This senator is holding up military appointments because of abortion policy. What could happen next.

WASHINGTON − In increasingly dire terms, Pentagon and Democratic leaders warn that Sen. Tommy Tuberville, an Alabama Republican, is endangering the country by blocking generals and admirals from taking their command because of a dispute over abortion policy.

Tuberville − for the seventh time since February − put a hold last week on a growing list of more than 200 military leaders awaiting Senate confirmation. Such confirmations are usually little more than a formality.

But by year’s end, the backlog of nominations for the military’s most senior officers could include more than 650 people, including the chairman of the Joint Chiefs of Staff, according to Defense Secretary Lloyd Austin.

Tuberville says Defense Department warnings lack merit. An independent researcher, though, points out that delayed confirmations have cascading effects that include postponing weapons-buying decisions.

“This indefinite hold harms America’s national security and hinders the Pentagon’s normal operations,” Austin wrote to Sen. Elizabeth Warren, the Massachusetts Democrat who chairs the Armed Services committee, which deals with personnel.

Tuberville’s office, when asked for comment, sent a list of his statements, a letter from supporters of his hold, and opinion submissions he has made on the question. In his statements, Tuberville scoffs at the notion that national security is at risk, noting that the Pentagon will simply keep officers at their current jobs until the nominations are approved.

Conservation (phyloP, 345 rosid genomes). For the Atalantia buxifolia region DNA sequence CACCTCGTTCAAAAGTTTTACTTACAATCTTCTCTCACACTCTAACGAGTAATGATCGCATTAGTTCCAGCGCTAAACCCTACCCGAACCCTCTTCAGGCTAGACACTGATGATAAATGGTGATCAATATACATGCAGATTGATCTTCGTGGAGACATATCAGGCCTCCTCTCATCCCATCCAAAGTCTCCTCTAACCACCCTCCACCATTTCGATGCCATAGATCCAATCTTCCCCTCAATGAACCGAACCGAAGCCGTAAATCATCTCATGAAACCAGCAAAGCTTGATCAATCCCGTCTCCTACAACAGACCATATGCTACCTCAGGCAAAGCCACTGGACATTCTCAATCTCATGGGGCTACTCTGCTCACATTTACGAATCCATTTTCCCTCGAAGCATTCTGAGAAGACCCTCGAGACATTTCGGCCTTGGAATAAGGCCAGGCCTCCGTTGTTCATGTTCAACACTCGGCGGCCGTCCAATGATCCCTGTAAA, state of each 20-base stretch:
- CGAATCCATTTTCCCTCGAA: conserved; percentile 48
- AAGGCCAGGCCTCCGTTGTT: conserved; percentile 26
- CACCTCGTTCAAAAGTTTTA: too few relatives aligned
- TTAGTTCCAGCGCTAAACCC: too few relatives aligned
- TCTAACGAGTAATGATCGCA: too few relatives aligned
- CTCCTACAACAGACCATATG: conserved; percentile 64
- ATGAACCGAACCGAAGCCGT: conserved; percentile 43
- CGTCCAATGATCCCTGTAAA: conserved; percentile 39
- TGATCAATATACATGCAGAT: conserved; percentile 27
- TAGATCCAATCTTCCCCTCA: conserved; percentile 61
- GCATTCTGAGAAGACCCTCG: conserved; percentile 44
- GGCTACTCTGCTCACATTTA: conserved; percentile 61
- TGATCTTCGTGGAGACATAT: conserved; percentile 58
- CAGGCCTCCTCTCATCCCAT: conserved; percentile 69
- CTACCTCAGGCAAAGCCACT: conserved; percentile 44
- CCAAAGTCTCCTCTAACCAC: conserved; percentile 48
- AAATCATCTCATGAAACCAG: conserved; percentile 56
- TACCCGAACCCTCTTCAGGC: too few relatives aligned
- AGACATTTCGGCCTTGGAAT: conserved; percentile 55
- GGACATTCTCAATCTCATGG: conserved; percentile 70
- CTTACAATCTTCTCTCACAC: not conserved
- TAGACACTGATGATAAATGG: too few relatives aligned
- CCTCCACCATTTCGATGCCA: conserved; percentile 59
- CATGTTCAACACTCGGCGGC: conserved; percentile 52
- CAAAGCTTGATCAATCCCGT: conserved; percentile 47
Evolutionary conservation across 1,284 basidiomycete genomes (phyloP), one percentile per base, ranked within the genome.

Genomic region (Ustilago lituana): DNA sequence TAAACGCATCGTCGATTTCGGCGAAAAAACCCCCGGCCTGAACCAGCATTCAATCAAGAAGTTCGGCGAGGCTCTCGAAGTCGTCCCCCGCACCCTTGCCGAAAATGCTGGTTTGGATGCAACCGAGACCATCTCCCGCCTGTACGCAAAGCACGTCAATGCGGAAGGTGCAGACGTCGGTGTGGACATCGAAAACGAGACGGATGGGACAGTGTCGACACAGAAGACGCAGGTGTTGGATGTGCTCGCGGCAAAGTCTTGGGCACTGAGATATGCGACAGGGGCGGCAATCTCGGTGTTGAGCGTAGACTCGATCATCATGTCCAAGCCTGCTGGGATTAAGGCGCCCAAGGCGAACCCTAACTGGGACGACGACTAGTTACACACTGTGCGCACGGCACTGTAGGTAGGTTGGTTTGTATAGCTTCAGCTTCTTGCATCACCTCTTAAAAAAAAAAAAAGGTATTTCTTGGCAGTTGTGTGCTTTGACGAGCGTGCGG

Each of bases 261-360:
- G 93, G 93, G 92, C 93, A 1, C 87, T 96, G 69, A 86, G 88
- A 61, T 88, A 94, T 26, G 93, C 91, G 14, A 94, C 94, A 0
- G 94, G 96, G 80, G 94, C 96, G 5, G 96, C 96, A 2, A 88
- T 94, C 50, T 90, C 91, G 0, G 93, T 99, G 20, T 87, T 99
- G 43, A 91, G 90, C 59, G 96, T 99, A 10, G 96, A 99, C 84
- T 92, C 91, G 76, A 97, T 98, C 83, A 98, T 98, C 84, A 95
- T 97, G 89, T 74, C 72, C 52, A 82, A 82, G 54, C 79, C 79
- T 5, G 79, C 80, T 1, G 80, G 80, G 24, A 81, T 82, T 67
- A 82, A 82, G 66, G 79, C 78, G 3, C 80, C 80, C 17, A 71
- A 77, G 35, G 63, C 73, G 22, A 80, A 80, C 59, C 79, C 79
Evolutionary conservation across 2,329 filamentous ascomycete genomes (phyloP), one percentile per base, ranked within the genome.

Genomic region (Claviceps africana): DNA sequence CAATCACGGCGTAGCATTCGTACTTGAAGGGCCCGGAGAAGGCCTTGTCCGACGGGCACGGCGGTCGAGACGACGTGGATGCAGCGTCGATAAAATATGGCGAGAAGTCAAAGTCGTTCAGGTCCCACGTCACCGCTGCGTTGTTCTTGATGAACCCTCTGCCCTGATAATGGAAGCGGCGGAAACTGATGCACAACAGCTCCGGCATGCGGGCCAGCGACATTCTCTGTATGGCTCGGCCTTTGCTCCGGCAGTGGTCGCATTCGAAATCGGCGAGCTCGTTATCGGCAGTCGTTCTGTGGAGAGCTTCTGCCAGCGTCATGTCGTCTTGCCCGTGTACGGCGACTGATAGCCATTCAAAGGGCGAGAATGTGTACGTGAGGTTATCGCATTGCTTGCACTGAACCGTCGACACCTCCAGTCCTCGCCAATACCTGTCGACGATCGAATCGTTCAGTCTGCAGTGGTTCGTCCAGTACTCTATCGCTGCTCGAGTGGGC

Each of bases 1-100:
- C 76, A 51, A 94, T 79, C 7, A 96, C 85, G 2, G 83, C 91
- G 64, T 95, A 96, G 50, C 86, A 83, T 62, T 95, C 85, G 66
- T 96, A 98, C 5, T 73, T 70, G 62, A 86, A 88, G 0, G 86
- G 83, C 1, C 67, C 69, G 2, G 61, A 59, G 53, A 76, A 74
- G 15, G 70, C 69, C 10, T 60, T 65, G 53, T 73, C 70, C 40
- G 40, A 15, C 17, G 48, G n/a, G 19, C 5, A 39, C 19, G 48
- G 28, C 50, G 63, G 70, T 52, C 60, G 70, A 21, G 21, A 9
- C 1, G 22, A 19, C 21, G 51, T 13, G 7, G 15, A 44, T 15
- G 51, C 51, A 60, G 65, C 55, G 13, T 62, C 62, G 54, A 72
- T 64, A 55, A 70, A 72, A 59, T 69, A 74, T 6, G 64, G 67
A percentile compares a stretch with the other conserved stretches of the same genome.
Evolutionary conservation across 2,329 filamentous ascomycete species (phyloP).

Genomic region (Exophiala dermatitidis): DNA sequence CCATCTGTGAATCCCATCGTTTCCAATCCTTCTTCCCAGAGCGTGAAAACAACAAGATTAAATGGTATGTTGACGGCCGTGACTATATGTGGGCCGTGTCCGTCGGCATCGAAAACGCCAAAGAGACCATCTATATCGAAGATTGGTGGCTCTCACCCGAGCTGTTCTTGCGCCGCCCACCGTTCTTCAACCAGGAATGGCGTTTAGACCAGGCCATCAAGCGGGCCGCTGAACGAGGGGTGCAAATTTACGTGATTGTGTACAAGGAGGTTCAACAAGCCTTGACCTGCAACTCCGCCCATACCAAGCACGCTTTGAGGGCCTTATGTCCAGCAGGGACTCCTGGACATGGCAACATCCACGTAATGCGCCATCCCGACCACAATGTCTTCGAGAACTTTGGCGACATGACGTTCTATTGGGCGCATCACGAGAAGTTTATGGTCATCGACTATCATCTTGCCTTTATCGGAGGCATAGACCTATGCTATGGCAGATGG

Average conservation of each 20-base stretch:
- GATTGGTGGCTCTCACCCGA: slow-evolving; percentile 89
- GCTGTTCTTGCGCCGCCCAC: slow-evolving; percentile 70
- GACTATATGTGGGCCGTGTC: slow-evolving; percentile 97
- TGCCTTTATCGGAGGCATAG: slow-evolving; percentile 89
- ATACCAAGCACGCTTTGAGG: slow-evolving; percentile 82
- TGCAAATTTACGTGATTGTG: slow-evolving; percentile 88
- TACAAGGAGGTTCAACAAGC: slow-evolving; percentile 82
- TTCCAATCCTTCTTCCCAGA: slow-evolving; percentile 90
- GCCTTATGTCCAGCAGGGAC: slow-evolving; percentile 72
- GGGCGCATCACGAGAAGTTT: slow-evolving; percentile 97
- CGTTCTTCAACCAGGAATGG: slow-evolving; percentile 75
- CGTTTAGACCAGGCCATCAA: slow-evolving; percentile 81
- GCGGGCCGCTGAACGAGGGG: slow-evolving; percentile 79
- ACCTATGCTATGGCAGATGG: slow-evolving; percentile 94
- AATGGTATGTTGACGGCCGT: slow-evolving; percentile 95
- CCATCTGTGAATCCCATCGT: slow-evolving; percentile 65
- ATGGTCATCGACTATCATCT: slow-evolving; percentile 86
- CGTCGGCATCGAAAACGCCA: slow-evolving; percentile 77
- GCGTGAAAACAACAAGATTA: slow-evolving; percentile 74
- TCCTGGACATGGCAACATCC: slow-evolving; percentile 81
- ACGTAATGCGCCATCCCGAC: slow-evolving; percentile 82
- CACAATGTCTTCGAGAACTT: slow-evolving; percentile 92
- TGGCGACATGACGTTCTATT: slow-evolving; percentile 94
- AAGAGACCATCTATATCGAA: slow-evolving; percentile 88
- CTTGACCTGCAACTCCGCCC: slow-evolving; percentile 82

“I’m holding the military accountable; others are holding our national security hostage by forcing their agenda where it doesn’t belong,” Tuberville said in March. “Americans want a military focused on a national defense − and that’s what I’m fighting for.”

Dig deeper Sen. Tuberville blocking military nominees turns them into ‘political pawns’: former Defense secretaries

Abortion in the military

Tuberville opposes the Pentagon’s abortion policy, which was enacted after the Supreme Court eliminated the constitutional right to abortion last year. The policy allows for time off and travel expenses for reproductive health care, including abortion, for troops and their dependents in states where it is not available.

“The Biden administration has done everything possible to turn our military into just one more institution for left-wing social engineering,” Tuberville has said.

The Pentagon does not pay for abortions unless the life of the mother is endangered or when pregnancy is the result of rape or incest, according to Navy Cdr. Nicole Schwegman, a Pentagon spokesperson. From 2016 through 2021, 91 abortions of those kind were performed at military medical treatment facilities in accordance with federal law.

Tuberville calls the Pentagon’s policy on abortion illegal and says he’ll release his hold on the nominations when Austin rescinds it.

Neither side, for now, appears willing to budge. Meanwhile, the list of nominations awaiting Senate approval is growing.

But the Senate’s top Republican, Minority Leader Mitch McConnell, says he opposes the move by a member of his caucus. “No, I don’t support putting a hold on military nominations,” McConnell told reporters in response to a question about Tuberville’s blockade. “I don’t support that. But as to why, you’ll have to ask Sen. Tuberville.”